Friday, September 28, 2018
Collaborative Robots: Boosting Workplace Morale
Collaborative robots, or “cobots,” are robots designed to work safely among and with human workers. They are capable of doing most tasks that a person can handle, such as screw-driving, drilling, machine tending, and part inspection, just to name a few. When cobots first started entering the manufacturing workplace, the natural concern from front-line workers was “A robot is going to take my job!”
This is still a common refrain among shift operators any time the topic of automation arises. During the aftermath of the Great Recession, when the national unemployment rate was around 10%, there weren’t enough jobs to go around. If a robot was put on the shop floor, it likely meant that someone was losing their job. Fast forward to 2018, the nation as a whole is close to full employment, and there are now more available jobs than there are people to fill them. Signs stating “Now Hiring” and “Apply Here” are everywhere.
There are numerous factors leading to the present workforce crisis. The expanding U.S. economy is driving significant growth in domestic manufacturing. The manufacturing industry has historically suffered from a negative, yet false, perception among parents and educators of the upcoming future labor force, creating a lack of interest in careers in the industry. The growing drug epidemic has resulted in more failed drug screenings among manufacturing job applicants, and the baby boomer generation is continuing to retire in droves.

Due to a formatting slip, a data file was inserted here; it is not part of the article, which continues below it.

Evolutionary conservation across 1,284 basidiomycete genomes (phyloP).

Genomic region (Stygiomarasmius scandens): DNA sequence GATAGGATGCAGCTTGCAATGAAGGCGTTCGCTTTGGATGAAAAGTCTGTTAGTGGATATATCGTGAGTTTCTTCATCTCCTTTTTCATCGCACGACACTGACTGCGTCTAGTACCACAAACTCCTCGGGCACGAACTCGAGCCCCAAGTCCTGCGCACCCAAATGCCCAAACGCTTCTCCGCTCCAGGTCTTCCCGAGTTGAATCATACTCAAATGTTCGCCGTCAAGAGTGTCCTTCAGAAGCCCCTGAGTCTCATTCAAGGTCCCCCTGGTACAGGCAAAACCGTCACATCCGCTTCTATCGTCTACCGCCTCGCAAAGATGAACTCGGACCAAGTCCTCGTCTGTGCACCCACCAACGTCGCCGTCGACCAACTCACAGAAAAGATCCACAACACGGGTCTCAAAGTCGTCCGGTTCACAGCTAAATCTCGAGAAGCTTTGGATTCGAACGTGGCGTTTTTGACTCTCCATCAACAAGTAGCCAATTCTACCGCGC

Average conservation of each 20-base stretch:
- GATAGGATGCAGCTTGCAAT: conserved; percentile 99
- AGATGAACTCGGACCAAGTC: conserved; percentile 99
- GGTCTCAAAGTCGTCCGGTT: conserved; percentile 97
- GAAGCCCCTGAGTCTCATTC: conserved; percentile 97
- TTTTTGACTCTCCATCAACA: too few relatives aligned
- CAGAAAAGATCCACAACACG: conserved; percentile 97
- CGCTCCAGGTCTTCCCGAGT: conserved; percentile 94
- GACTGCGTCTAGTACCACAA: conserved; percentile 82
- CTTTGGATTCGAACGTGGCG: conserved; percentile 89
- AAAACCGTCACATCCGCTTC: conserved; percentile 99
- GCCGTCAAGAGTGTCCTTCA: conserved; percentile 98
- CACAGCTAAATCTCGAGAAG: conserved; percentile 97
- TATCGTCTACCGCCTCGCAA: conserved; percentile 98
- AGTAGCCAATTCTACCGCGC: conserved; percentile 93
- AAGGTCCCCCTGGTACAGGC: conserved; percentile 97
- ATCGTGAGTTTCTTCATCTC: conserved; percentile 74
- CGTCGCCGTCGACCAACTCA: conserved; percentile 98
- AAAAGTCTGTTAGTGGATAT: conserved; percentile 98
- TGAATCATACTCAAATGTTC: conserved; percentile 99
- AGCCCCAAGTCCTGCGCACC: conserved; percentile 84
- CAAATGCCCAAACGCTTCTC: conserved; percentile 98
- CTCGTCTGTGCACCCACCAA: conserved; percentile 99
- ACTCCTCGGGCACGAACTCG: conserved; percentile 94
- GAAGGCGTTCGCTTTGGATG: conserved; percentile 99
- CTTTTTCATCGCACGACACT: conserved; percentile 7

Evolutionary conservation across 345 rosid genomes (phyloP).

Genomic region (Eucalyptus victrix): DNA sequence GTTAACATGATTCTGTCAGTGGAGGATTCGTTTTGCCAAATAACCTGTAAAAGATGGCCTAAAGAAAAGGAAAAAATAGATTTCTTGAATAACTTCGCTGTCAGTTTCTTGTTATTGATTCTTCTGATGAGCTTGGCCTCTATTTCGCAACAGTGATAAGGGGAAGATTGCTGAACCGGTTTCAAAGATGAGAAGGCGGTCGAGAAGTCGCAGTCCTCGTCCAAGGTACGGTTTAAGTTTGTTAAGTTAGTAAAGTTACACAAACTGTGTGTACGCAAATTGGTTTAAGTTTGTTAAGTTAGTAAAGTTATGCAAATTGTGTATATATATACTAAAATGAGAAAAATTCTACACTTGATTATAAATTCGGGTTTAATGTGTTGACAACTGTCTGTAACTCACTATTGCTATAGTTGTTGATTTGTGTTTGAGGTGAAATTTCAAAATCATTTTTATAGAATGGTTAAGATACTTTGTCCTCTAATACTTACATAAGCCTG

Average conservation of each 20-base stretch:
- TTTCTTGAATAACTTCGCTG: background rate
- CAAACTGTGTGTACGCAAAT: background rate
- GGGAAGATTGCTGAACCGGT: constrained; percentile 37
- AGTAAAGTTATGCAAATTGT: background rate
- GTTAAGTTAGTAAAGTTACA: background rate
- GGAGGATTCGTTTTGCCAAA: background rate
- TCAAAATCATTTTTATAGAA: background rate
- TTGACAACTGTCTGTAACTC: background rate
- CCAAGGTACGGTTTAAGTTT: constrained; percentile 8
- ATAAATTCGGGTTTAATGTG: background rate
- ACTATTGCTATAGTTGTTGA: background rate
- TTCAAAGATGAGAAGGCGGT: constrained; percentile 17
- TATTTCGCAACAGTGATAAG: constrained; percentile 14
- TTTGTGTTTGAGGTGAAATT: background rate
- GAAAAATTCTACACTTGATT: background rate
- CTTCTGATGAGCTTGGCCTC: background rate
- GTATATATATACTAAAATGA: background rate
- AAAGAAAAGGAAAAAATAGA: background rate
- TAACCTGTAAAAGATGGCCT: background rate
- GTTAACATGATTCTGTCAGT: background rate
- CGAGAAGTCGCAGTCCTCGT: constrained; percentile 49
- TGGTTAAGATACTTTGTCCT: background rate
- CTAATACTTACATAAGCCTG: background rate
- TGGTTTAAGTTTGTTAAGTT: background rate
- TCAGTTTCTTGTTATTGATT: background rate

According to research conducted by The Manufacturing Institute and Deloitte, there will be an estimated 2 million unfilled manufacturing jobs by 2025. With so many unfilled jobs, greater stress is placed on the existing manufacturing workforce. Front-line workers have to handle more and more to keep up with demand. This leads to over-worked employees, greater safety risks, and higher costs for employers.
In the absence of enough skilled workers, cobots are one of the solutions available to help manufacturers solve their workforce challenges. Cobots are often used to handle the dull and difficult tasks that shift workers dislike doing on a daily basis. By taking on these undesirable or low-value tasks, operators are freed up to do more interesting and worthwhile work. This leads to greater job satisfaction, better employee retention, and higher productivity.
Cobots are safe, ease to use, and affordable for most small-to-medium sized manufacturers. Companies and their employees alike are finding that cobots make their lives easier. MIT researchers studied the impact of human/robot collaboration and discovered that humans and robots working together are 85% more productive than either working alone. Often, operators are initially hesitant and skeptical when cobots are deployed on the factory floor, but as they see how much easier their jobs are with cobots, they often find they can’t live without them. Shift workers have described cobots to be as easy to use as a smartphone. After a successful initial cobot deployment, front-line workers frequently look for other tasks where a cobot might be utilized and approach management about the possibility of using more cobots on the factory floor.
Although it is quantitatively difficult to measure the impact of cobots on employee morale and job satisfaction, the anecdotal evidence is both overwhelming and easy to understand. There are numerous testimonials from front-line workers about how cobot assistance makes their jobs more satisfying. It is simple to understand why the response is so positive. Put yourself in the shoes of an operator who spends an entire shift driving screws into parts coming down a conveyor belt. How bored would you be by the end of the shift? How badly would your hand ache? With a cobot doing that task, you would be free to work on something more interesting and less prone to a repetitive motion injury.
The age of cobots is changing the thinking around automation in the workplace. Cobots are giving operators better opportunities to have more meaningful and impactful jobs with their employer. With cobots taking on those dull and difficult tasks, front-line workers are increasingly saying, “Take my job. Please!”
Writer: Robert Goosen, 317-388-5128, firstname.lastname@example.org